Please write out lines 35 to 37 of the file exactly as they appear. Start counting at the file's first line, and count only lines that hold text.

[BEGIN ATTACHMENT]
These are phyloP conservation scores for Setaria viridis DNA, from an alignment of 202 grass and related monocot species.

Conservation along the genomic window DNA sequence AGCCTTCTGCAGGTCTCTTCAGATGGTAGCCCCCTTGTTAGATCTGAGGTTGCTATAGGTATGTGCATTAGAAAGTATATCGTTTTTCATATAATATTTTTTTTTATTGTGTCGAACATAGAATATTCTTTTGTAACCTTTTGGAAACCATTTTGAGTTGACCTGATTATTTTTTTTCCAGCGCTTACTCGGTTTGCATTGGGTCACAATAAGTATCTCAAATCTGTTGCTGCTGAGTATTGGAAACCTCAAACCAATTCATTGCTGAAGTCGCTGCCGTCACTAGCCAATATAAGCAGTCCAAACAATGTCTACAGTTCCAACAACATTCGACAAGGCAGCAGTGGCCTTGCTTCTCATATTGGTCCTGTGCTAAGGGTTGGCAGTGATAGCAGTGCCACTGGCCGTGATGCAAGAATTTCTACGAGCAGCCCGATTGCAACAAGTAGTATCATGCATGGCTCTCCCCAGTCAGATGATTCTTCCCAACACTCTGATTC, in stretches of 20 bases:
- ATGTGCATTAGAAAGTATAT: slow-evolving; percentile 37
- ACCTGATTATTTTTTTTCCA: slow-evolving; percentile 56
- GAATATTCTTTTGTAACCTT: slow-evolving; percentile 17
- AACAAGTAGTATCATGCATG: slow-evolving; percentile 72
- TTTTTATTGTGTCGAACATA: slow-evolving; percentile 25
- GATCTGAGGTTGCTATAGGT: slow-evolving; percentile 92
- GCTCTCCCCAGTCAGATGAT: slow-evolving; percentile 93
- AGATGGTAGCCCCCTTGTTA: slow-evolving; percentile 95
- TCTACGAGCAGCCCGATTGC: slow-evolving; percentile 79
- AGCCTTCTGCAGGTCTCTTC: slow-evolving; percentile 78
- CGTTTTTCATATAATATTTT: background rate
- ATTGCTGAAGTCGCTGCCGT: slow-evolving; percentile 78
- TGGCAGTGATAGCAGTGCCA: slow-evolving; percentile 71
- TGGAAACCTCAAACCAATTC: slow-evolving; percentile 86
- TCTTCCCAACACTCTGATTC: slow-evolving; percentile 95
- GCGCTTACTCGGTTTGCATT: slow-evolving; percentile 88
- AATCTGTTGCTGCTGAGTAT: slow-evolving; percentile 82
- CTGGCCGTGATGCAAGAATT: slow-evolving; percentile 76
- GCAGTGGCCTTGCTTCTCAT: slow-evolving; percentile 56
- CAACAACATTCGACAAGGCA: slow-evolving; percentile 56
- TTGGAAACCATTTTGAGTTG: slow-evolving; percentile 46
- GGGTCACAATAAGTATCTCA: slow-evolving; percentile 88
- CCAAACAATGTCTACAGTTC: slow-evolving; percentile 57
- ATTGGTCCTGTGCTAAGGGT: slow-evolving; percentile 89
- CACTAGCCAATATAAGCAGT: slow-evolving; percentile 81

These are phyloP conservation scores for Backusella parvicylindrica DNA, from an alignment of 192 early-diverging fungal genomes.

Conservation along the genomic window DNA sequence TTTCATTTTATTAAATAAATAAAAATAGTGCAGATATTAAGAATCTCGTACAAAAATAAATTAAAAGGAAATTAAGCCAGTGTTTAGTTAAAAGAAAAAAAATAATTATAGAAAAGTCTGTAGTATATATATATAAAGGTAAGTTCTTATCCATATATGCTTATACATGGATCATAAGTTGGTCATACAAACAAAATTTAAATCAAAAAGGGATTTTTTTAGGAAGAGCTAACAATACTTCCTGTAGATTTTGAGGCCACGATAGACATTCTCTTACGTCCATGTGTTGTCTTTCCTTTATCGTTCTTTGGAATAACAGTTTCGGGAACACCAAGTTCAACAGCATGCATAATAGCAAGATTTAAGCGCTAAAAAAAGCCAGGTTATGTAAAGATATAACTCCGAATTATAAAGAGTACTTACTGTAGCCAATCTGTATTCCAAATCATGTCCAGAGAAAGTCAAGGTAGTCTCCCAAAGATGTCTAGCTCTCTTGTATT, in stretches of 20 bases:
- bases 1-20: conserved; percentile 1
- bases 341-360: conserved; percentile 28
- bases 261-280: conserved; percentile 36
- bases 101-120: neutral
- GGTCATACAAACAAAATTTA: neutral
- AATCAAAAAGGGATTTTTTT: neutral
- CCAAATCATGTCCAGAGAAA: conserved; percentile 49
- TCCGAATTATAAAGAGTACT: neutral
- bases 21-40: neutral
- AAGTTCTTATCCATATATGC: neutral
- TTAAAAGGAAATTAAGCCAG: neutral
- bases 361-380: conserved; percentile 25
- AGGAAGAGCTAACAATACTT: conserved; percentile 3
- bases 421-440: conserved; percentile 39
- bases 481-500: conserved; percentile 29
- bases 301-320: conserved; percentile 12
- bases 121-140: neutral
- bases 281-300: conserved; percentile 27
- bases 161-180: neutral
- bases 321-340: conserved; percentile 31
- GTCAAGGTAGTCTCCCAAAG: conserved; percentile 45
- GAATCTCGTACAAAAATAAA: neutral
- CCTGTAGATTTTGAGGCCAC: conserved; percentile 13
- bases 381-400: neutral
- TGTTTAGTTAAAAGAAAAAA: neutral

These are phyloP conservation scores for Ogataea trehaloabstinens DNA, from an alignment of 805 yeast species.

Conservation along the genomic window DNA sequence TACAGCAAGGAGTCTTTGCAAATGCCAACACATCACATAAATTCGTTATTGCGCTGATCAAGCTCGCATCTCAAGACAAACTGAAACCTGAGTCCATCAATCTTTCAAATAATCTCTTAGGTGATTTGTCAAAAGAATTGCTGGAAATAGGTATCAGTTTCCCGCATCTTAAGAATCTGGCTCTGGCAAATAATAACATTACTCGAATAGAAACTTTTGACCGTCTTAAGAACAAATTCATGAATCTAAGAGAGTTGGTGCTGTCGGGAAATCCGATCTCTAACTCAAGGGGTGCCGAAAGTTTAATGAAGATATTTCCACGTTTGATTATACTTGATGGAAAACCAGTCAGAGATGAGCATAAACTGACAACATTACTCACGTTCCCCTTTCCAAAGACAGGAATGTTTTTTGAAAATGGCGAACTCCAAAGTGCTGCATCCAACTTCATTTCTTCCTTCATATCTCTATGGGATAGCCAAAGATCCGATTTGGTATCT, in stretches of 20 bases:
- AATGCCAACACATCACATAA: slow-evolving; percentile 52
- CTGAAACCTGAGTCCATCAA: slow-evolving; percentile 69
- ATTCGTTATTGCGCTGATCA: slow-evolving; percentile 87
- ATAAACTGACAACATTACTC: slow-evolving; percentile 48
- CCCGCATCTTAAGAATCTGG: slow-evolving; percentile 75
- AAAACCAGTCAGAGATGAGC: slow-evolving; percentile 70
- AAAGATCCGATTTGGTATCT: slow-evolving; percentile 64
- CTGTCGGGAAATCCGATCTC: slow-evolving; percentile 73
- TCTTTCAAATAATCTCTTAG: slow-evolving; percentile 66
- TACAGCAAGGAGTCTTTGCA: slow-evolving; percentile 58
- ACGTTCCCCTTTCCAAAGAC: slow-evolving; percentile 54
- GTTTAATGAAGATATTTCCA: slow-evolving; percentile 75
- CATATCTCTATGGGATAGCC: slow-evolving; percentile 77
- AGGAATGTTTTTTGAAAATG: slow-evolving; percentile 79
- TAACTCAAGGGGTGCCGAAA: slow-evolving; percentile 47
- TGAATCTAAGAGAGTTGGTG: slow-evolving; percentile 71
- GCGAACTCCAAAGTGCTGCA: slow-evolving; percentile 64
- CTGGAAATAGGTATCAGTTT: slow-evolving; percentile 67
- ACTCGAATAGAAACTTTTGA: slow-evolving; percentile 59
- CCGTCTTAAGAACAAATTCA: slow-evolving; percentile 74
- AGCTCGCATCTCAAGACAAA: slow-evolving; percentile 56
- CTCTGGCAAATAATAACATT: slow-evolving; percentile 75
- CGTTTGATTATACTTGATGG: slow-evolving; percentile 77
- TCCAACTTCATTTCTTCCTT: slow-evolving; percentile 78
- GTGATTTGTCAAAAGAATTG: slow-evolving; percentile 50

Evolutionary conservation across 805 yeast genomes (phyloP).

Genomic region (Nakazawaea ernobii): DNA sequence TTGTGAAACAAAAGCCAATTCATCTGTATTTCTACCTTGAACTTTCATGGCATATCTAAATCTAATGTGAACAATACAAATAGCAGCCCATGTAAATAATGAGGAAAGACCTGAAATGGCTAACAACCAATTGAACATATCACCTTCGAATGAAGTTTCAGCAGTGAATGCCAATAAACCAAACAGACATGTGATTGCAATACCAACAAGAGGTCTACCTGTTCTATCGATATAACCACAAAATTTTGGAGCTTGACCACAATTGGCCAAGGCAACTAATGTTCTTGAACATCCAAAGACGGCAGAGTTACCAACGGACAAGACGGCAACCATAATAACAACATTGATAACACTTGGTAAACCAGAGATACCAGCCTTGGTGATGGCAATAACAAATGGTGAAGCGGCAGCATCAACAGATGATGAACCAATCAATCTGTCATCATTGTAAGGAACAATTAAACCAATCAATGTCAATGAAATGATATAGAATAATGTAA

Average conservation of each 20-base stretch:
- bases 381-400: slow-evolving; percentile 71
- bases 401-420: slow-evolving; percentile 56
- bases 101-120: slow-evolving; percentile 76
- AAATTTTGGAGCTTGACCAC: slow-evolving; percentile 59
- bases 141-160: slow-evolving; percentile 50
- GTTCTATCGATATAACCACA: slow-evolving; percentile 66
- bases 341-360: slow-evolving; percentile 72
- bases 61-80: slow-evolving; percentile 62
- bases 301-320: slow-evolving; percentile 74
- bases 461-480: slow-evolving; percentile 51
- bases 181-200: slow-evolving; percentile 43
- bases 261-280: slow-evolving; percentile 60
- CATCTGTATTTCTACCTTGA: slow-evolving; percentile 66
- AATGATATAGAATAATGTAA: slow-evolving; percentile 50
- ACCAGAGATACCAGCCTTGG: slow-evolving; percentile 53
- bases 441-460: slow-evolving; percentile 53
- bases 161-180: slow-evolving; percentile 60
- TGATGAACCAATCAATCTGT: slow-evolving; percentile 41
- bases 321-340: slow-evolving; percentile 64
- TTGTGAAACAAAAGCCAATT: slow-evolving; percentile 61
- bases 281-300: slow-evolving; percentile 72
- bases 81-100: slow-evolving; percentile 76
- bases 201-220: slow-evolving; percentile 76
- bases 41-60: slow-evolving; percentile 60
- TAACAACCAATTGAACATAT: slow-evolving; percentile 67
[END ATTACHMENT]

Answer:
- AATCAAAAAGGGATTTTTTT: neutral
- CCAAATCATGTCCAGAGAAA: conserved; percentile 49
- TCCGAATTATAAAGAGTACT: neutral